“Shall we head to Mutianyu or Badaling?” Initially, the question meant little. I just wanted to walk the wall, to stand on the Great Wall of China and entangle my thoughts on its history, mystery, and beauty. Being there was surreal, a moment I fantasised about for years.
Some say the wall reminds them of a massive dragon, as it travels across the mountains stretching nearly 8,900 kilometres (5,500 miles) from the east to the west of China. Built in sections through the Qin, Han and Ming dynasties, its history spans more than 2,000 years. Improvements have been made to some sections, while others sit in ruins or have disappeared.
The two most commonly visited sections are Mutianyu or Badaling, as both are well preserved and easily accessible from Beijing. If you can’t get there on your own, or just prefer a tour, we recommend any of the local Viator options. Viator is a Trip Advisor company.
Here’s why we chose the Mutianyu section.
What to expect at the Mutianyu section of the Great Wall of China
- Impressive surrounding forest views, even on a cloudy day. Arriving in April, we just missed the snow covered walkways and were ahead of the colourful spring flowers (although there were plenty of white blooms).
- Substantially fewer visitors than Badaling (this was a selling point for us).
- A five-metre walkable path along the top of the wall that runs 5.4k m (3.4miles), with 23 watchtowers. Take time to notice three towers: No. 1 for its large size; No. 6 as it has three hollow towers; and, No. 11 as it is on the branch wall (side wall).
- Some areas are steep, especially the stairs at the end of the section.
- One can walk or take a cable car up to the wall, while there is a luge option for the way down.
- The Mutianyu section is open in summer from 8 am to 5 pm, and in winter from 8:30 am to 4:30 pm.
What to expect at the Badaling section of the Great Wall of China
- Badaling is the best preserved, most complete, and most popular section to walk the wall.
- It is nearly always crowded.
- The portion of Badaling section open to tourists is 3.7 km (2.3 miles) long with 19 restored watchtowers. (The total length of Badaling is 12 km (7.5 miles).
- It is easier to manage than Mutianyu. Both the path and steps at Badaling are less steep. Plus, handrails have been added to stairs at Badaling.
- At 6 metres wide, this section of the wall accommodates five horses abreast.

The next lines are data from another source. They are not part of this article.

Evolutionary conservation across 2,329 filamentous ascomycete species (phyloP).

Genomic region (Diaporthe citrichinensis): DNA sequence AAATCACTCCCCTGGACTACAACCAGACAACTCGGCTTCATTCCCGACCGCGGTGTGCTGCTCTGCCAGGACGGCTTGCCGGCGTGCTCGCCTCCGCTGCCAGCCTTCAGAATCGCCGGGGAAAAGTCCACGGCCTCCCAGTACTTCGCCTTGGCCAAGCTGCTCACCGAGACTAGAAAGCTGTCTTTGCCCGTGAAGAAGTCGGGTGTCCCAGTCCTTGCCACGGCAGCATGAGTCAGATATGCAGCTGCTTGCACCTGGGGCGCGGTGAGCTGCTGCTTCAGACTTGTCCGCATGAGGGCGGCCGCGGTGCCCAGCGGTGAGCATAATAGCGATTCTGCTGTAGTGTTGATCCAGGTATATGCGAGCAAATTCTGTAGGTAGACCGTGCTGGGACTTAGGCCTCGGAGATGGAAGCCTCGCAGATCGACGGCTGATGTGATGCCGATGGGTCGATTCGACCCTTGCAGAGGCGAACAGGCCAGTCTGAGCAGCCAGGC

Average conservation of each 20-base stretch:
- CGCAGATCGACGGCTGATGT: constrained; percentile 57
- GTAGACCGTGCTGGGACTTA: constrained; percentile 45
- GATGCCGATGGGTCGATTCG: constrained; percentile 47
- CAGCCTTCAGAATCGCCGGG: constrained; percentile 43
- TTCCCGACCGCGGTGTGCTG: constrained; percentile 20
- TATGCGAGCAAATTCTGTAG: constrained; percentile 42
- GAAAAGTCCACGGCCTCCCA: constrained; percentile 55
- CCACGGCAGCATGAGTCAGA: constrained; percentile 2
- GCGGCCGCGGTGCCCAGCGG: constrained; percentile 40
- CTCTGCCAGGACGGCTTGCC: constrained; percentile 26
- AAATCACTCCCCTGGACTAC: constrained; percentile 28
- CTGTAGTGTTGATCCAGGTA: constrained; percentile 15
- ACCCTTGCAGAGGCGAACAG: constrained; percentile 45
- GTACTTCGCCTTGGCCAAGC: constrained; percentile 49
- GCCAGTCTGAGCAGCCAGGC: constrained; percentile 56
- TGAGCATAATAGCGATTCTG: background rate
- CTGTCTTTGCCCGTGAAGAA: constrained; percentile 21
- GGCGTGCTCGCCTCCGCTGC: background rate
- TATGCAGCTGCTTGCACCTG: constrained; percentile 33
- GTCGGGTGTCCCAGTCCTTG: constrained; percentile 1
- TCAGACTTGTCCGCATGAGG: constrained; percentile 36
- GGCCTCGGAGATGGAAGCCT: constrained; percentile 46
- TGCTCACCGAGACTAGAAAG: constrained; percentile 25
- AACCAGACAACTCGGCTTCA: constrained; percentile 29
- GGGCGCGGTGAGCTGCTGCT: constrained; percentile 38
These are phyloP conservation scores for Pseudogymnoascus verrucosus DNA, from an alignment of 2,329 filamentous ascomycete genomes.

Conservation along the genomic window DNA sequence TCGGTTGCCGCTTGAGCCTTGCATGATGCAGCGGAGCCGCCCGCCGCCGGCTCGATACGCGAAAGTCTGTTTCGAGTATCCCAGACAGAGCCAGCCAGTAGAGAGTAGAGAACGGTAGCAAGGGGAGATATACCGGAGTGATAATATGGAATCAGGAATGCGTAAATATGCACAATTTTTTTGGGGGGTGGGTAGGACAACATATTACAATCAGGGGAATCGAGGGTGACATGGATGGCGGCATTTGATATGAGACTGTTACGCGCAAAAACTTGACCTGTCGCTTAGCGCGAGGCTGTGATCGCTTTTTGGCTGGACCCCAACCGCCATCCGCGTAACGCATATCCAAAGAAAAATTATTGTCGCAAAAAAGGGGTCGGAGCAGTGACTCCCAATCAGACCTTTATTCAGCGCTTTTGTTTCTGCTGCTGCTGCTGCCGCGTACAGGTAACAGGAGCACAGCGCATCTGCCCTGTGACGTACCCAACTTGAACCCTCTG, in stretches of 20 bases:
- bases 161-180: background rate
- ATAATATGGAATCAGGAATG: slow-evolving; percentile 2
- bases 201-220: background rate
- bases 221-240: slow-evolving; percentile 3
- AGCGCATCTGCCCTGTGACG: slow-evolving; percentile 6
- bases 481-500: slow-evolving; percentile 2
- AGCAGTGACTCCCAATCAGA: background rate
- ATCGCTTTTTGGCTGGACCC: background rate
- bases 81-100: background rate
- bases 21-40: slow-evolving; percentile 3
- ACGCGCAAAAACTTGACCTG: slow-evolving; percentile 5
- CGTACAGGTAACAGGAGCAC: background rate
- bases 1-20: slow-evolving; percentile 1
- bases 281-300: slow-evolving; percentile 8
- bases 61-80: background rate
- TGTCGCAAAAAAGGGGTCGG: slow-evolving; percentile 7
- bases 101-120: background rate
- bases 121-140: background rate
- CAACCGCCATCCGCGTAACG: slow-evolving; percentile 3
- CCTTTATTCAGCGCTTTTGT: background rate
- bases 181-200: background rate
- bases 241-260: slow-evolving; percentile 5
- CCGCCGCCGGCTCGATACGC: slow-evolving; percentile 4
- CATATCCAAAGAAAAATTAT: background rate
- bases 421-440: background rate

- It also has a cable car.
- If you are an early bird or prefer a slightly later visit, Badaling is your choice as it is open in summer from 6:30 am to 7 pm and in winter from 7 am to 6 pm.
- Viator is one of several tour companies bringing people here.
Tour Options from Viator Worth Exploring
While we had a private guide, we took a good look at the tours on Viator. At the time of publishing these articles, these tours all had great reviews. Click on any of them for more details.
The tours listed here all start in Beijing and include lunch. Most pick up from all hotels. Be sure to follow the link and read the details of any tour before signing up.
- The Great Wall of China is one of the Seven Wonders of the Middle Ages: Catacombs of Kom el Shoqafa (Egypt), Colosseum (Italy), Great Wall of China, Hagia Sophia (Turkey), Leaning Tower of Pisa (Italy), Porcelain Tower of Nanjing (China) and Stonehenge (England). To date, we have been to five of these. How many have you visited?
- This post is a continuation of my throwback series encouraged by moving and reviewing 40,000 photos on Lightroom. Our original China articles had few and small images as we had limited bandwidth while in China. We also had limited access to social media (VPN needed for Facebook), so the photos seen here are previously unpublished.
- Some of our other once-in-a-lifetime-experiences in China included standing in front of the Army of the Terracotta Warriors, watching as mama panda helps baby panda climb a tree, riding the world’s fastest train, entering the Forbidden City, walking around Shanghai, and observing everyday life in Suzhou.
↓↓↓ Things you might want at either Mutianyu or Badaling ↓↓↓
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Will you walk the Great Wall of China at Mutianyu or Badaling?
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